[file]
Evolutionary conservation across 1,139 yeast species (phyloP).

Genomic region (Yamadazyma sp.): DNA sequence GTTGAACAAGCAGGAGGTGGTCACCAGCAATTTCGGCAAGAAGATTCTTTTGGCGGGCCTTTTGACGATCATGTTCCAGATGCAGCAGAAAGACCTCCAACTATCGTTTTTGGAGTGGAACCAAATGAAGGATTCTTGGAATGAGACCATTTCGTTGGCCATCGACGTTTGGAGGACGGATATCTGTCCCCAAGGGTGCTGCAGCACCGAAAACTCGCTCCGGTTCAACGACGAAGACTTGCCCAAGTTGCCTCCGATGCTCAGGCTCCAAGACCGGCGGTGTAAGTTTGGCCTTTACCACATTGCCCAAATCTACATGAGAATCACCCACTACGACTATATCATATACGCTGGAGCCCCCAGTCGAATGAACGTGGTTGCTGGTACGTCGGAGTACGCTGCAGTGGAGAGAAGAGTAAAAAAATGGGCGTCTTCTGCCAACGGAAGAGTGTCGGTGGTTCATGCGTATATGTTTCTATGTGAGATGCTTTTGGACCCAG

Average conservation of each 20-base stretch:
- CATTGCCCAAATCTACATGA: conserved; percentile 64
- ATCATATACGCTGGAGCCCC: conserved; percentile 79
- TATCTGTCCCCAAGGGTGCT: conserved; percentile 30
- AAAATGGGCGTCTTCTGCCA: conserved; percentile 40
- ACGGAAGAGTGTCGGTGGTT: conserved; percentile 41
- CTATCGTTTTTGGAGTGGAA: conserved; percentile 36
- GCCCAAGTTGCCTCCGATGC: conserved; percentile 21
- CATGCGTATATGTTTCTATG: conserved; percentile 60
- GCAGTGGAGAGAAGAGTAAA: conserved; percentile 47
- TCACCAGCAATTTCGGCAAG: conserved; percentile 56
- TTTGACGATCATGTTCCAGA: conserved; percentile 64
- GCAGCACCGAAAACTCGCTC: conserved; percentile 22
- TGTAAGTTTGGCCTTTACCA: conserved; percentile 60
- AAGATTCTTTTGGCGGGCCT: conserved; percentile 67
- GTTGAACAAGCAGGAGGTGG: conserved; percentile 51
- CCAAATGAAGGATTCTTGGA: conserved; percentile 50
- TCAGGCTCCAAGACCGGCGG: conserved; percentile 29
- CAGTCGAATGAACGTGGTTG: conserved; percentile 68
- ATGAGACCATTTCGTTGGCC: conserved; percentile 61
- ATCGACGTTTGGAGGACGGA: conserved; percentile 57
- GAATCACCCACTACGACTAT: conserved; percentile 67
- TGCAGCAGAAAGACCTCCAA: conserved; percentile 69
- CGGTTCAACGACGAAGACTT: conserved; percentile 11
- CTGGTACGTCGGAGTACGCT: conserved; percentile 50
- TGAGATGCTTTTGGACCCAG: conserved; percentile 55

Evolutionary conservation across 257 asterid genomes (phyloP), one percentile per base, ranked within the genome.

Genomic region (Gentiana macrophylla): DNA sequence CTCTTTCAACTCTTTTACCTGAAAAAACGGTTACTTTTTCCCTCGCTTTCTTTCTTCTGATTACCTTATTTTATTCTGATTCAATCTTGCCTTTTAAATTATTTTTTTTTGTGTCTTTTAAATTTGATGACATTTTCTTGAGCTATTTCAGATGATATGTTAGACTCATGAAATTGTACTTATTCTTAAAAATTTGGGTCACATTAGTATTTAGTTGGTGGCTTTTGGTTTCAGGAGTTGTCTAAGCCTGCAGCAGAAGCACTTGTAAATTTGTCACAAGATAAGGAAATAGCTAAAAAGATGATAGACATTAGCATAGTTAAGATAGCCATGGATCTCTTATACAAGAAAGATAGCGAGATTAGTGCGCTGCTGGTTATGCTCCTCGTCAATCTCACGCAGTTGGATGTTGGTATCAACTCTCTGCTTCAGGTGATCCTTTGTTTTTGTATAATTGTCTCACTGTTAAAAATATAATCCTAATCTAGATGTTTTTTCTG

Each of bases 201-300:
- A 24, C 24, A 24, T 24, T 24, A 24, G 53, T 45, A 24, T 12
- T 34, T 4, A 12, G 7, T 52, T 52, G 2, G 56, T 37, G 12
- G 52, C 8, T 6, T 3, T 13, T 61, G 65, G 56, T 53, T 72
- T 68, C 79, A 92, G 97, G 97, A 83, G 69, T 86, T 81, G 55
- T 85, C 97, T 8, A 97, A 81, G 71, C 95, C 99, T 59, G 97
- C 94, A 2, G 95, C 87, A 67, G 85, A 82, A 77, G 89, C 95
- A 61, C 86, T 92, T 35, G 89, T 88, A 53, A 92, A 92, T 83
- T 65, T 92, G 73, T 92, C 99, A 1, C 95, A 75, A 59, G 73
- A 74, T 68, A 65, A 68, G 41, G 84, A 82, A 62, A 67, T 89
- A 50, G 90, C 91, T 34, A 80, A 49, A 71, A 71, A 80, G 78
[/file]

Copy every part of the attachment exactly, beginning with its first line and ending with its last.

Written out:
Evolutionary conservation across 1,139 yeast species (phyloP).

Genomic region (Yamadazyma sp.): DNA sequence GTTGAACAAGCAGGAGGTGGTCACCAGCAATTTCGGCAAGAAGATTCTTTTGGCGGGCCTTTTGACGATCATGTTCCAGATGCAGCAGAAAGACCTCCAACTATCGTTTTTGGAGTGGAACCAAATGAAGGATTCTTGGAATGAGACCATTTCGTTGGCCATCGACGTTTGGAGGACGGATATCTGTCCCCAAGGGTGCTGCAGCACCGAAAACTCGCTCCGGTTCAACGACGAAGACTTGCCCAAGTTGCCTCCGATGCTCAGGCTCCAAGACCGGCGGTGTAAGTTTGGCCTTTACCACATTGCCCAAATCTACATGAGAATCACCCACTACGACTATATCATATACGCTGGAGCCCCCAGTCGAATGAACGTGGTTGCTGGTACGTCGGAGTACGCTGCAGTGGAGAGAAGAGTAAAAAAATGGGCGTCTTCTGCCAACGGAAGAGTGTCGGTGGTTCATGCGTATATGTTTCTATGTGAGATGCTTTTGGACCCAG

Average conservation of each 20-base stretch:
- CATTGCCCAAATCTACATGA: conserved; percentile 64
- ATCATATACGCTGGAGCCCC: conserved; percentile 79
- TATCTGTCCCCAAGGGTGCT: conserved; percentile 30
- AAAATGGGCGTCTTCTGCCA: conserved; percentile 40
- ACGGAAGAGTGTCGGTGGTT: conserved; percentile 41
- CTATCGTTTTTGGAGTGGAA: conserved; percentile 36
- GCCCAAGTTGCCTCCGATGC: conserved; percentile 21
- CATGCGTATATGTTTCTATG: conserved; percentile 60
- GCAGTGGAGAGAAGAGTAAA: conserved; percentile 47
- TCACCAGCAATTTCGGCAAG: conserved; percentile 56
- TTTGACGATCATGTTCCAGA: conserved; percentile 64
- GCAGCACCGAAAACTCGCTC: conserved; percentile 22
- TGTAAGTTTGGCCTTTACCA: conserved; percentile 60
- AAGATTCTTTTGGCGGGCCT: conserved; percentile 67
- GTTGAACAAGCAGGAGGTGG: conserved; percentile 51
- CCAAATGAAGGATTCTTGGA: conserved; percentile 50
- TCAGGCTCCAAGACCGGCGG: conserved; percentile 29
- CAGTCGAATGAACGTGGTTG: conserved; percentile 68
- ATGAGACCATTTCGTTGGCC: conserved; percentile 61
- ATCGACGTTTGGAGGACGGA: conserved; percentile 57
- GAATCACCCACTACGACTAT: conserved; percentile 67
- TGCAGCAGAAAGACCTCCAA: conserved; percentile 69
- CGGTTCAACGACGAAGACTT: conserved; percentile 11
- CTGGTACGTCGGAGTACGCT: conserved; percentile 50
- TGAGATGCTTTTGGACCCAG: conserved; percentile 55

Evolutionary conservation across 257 asterid genomes (phyloP), one percentile per base, ranked within the genome.

Genomic region (Gentiana macrophylla): DNA sequence CTCTTTCAACTCTTTTACCTGAAAAAACGGTTACTTTTTCCCTCGCTTTCTTTCTTCTGATTACCTTATTTTATTCTGATTCAATCTTGCCTTTTAAATTATTTTTTTTTGTGTCTTTTAAATTTGATGACATTTTCTTGAGCTATTTCAGATGATATGTTAGACTCATGAAATTGTACTTATTCTTAAAAATTTGGGTCACATTAGTATTTAGTTGGTGGCTTTTGGTTTCAGGAGTTGTCTAAGCCTGCAGCAGAAGCACTTGTAAATTTGTCACAAGATAAGGAAATAGCTAAAAAGATGATAGACATTAGCATAGTTAAGATAGCCATGGATCTCTTATACAAGAAAGATAGCGAGATTAGTGCGCTGCTGGTTATGCTCCTCGTCAATCTCACGCAGTTGGATGTTGGTATCAACTCTCTGCTTCAGGTGATCCTTTGTTTTTGTATAATTGTCTCACTGTTAAAAATATAATCCTAATCTAGATGTTTTTTCTG

Each of bases 201-300:
- A 24, C 24, A 24, T 24, T 24, A 24, G 53, T 45, A 24, T 12
- T 34, T 4, A 12, G 7, T 52, T 52, G 2, G 56, T 37, G 12
- G 52, C 8, T 6, T 3, T 13, T 61, G 65, G 56, T 53, T 72
- T 68, C 79, A 92, G 97, G 97, A 83, G 69, T 86, T 81, G 55
- T 85, C 97, T 8, A 97, A 81, G 71, C 95, C 99, T 59, G 97
- C 94, A 2, G 95, C 87, A 67, G 85, A 82, A 77, G 89, C 95
- A 61, C 86, T 92, T 35, G 89, T 88, A 53, A 92, A 92, T 83
- T 65, T 92, G 73, T 92, C 99, A 1, C 95, A 75, A 59, G 73
- A 74, T 68, A 65, A 68, G 41, G 84, A 82, A 62, A 67, T 89
- A 50, G 90, C 91, T 34, A 80, A 49, A 71, A 71, A 80, G 78